September 17th, 2013
in Op Ed
by William K. Black, New Economic Perspectives
I am a strong supporter of Janet Yellen and believe her support for the fiscal and monetary policies best designed to produce a stronger, prompter recovery from the Great Recession makes her the superior replacement for Ben Bernanke. The criticism of Larry Summers' (pictured) position on fiscal stimulus, however, was generally inaccurate. Within the Obama/Biden administration, the best known economists (Summers, Christina Romer, and Jared Bernstein) proved dramatically better economists than did the non-economists who eventually came to dominate Obama's economic policies (Timothy Geithner, Jacob Lew, and William Daley). Summers, Romer, and Bernstein were strong voices in favor of fiscal stimulus. Summers deserves some additional praise because he had to break from his mentor's (Bob Rubin's) pro-austerity dogmas to reach his anti-austerian position.
Obama's lead non-economists were austerians who denigrated fiscal stimulus, were terrified by the deficits, and eager to cut the safety net. Over time, they became Obama's dominant economic advisors even as their predictions consistently proved false. Obama supported them because he shared their dogmas. As I explained in a recent column, Obama's six senior economic advisors are unreconstructed Rubinites who share the President's dogmas.
The willingness of Summers, Romer, and Bernstein to oppose Obama's austerian dogmas reflects well on their integrity. The Obama/Biden administration, of course, has failed to appoint prominent economists as successors to Summers, Romer, and Bernstein who are willing to oppose vigorously Obama's pro-austerian dogmas.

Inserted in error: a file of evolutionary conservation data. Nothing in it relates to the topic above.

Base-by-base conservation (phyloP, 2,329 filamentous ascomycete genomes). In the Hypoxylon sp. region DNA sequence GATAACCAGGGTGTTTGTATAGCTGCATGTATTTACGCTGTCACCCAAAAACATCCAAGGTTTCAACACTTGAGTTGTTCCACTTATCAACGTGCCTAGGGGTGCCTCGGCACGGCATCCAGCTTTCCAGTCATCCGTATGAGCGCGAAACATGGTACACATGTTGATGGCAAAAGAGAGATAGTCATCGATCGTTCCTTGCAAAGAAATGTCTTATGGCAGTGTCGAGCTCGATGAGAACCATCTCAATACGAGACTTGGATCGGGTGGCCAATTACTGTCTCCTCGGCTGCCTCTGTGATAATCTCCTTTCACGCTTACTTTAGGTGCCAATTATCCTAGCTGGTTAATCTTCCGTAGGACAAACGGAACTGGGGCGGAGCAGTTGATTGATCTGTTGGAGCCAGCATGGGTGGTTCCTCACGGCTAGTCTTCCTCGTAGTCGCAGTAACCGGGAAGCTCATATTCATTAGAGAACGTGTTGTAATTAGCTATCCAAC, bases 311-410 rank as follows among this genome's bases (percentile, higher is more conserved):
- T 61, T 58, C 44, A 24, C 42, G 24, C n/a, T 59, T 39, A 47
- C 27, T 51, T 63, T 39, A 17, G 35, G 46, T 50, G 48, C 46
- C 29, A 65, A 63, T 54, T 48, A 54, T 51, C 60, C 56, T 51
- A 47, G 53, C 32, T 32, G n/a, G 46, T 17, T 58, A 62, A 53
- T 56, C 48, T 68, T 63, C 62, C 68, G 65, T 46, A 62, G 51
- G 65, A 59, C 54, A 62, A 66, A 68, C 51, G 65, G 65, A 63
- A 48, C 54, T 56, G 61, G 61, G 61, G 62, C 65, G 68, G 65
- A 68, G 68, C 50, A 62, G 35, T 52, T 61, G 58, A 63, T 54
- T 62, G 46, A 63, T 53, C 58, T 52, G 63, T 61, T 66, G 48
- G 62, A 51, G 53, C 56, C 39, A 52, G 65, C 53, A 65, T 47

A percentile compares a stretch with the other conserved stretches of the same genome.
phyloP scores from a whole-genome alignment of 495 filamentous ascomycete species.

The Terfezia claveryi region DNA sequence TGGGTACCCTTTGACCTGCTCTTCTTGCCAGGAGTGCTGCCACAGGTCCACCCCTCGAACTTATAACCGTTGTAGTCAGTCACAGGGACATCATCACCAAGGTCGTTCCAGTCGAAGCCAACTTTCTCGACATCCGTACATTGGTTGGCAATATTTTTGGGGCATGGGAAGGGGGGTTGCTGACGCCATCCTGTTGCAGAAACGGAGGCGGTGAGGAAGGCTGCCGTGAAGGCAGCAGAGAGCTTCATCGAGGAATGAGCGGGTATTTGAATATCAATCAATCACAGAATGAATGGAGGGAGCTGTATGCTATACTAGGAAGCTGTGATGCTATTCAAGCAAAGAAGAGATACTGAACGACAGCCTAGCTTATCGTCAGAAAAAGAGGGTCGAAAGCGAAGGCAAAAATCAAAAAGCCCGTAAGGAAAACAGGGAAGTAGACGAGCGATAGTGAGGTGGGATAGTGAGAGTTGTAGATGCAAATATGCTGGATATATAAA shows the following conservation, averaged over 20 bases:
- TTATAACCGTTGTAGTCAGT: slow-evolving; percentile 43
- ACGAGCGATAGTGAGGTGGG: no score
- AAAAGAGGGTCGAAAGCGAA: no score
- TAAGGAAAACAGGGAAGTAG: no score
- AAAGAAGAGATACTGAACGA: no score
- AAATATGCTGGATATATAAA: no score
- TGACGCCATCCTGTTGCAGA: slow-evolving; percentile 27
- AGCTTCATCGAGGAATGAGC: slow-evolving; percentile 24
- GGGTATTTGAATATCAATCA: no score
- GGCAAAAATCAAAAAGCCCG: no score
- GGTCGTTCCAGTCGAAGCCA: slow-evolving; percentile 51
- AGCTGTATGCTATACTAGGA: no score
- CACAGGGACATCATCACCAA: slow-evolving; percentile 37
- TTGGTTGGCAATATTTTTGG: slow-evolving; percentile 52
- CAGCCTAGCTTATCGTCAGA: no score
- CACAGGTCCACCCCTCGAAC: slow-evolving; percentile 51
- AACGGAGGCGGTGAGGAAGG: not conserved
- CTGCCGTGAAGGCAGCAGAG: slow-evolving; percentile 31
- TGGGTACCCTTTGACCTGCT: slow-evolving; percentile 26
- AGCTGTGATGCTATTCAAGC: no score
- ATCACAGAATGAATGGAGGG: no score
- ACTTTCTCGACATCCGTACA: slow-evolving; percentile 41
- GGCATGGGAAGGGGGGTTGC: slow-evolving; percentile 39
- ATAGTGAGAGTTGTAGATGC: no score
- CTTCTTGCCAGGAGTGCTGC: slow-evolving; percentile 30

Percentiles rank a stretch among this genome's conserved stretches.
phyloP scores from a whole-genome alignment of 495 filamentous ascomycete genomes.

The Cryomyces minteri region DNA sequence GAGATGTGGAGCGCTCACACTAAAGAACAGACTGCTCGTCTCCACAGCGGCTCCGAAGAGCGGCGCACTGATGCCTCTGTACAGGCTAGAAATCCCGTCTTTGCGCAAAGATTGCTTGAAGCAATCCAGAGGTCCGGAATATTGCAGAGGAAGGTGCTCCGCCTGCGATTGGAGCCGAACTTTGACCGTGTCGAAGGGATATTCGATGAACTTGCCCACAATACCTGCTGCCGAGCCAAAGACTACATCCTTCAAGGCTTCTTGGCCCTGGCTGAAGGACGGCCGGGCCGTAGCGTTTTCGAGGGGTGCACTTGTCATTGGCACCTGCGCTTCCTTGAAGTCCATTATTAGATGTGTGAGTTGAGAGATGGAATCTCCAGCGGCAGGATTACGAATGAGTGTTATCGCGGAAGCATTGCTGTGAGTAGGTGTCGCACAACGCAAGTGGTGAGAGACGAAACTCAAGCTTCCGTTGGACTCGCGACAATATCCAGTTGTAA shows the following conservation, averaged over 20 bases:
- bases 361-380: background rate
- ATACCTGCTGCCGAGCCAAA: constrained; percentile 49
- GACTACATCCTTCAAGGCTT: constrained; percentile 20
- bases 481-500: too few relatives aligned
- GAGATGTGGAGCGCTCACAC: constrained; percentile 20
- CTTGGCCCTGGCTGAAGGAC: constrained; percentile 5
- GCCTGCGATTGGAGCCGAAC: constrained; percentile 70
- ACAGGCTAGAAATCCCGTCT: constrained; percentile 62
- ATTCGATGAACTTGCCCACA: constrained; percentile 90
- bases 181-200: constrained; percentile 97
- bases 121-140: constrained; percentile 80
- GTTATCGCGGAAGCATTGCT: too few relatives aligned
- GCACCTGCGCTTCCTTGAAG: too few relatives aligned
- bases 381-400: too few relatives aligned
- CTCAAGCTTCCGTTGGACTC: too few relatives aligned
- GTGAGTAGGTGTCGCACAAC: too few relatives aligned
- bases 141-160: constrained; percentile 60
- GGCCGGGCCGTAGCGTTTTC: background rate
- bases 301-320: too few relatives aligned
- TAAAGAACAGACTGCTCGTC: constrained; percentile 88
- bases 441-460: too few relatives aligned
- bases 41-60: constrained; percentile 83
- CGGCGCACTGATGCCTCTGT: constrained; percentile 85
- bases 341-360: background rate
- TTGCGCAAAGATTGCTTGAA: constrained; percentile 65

Geithner, Lew, and Daley championed what Obama hopes to be his "legacy" in the history books - the Grand Bargain (sic, Betrayal) that would inflict even greater austerity on the Nation and begin the process of making massive cuts in the safety net. Had the four horsemen of austerity succeeded in July 2011 in reaching the Grand Betrayal with the Republicans they would have pushed our Nation back into recession and made Obama a one-term president. Fortunately for the Nation, the Tea Party Republicans' demands proved so extreme that Obama could not get the Grand Betrayal finalized in July 2011.
Obama could not get agreement on the Grand Betrayal, but he did negotiate an austerity deal in 2011 that slowed the recovery and that - at his insistence - contained the "sequestration" clause that he now admits has inflicted still greater austerity and cut vital programs. Obama also joined with the Republicans to kill the partial moratorium on collecting the payroll tax which further slowed the recovery. This Sunday, September 15, 2013, Obama went on ABC News and while denouncing the sequestration agreement that he insisted be included in the 2011 budget austerity deal went out of his way to state his desire to reach an agreement with the Republicans to cut the safety net.
Obama still wants his legacy to be reaching agreement with the Republicans to slash the safety net. He admitted in the ABC interview that virtually all the benefits of the weak recovery have gone to the Top 1 percent. He admitted that the result was the spread of grinding poverty to millions of additional Americans. His "solution" is to invite the Republicans to join him in betraying the public by cutting Social Security and Medicare for the elderly, Medicaid for the young, and food stamps for the poorest Americans. If Obama is able to commit the Grand Betrayal he will further weaken the recovery and hand control of the Senate to the Republicans in 2014.
I have many disagreements with Summers about regulation, but the idea that Obama is getting his advice on fiscal policy primarily from fellow-lawyers and unreconstructed Rubinites like Jacob Lew rather than economists like Summers should terrify the Nation (and the Democratic Party). It is, once more, the task of the non-Wall Street wing of the Democratic Party to save the Nation and the Party from Obama. We need to save Obama from his vain quest for greater historical fame, particularly now that his Nobel Peace Prize has become the defining example of the concept of irony.
Note added 18 September 2013: The author has posted a defense of this article after he received criticism from a reader with a "long and distinguished track record in fighting effectively for progressive causes".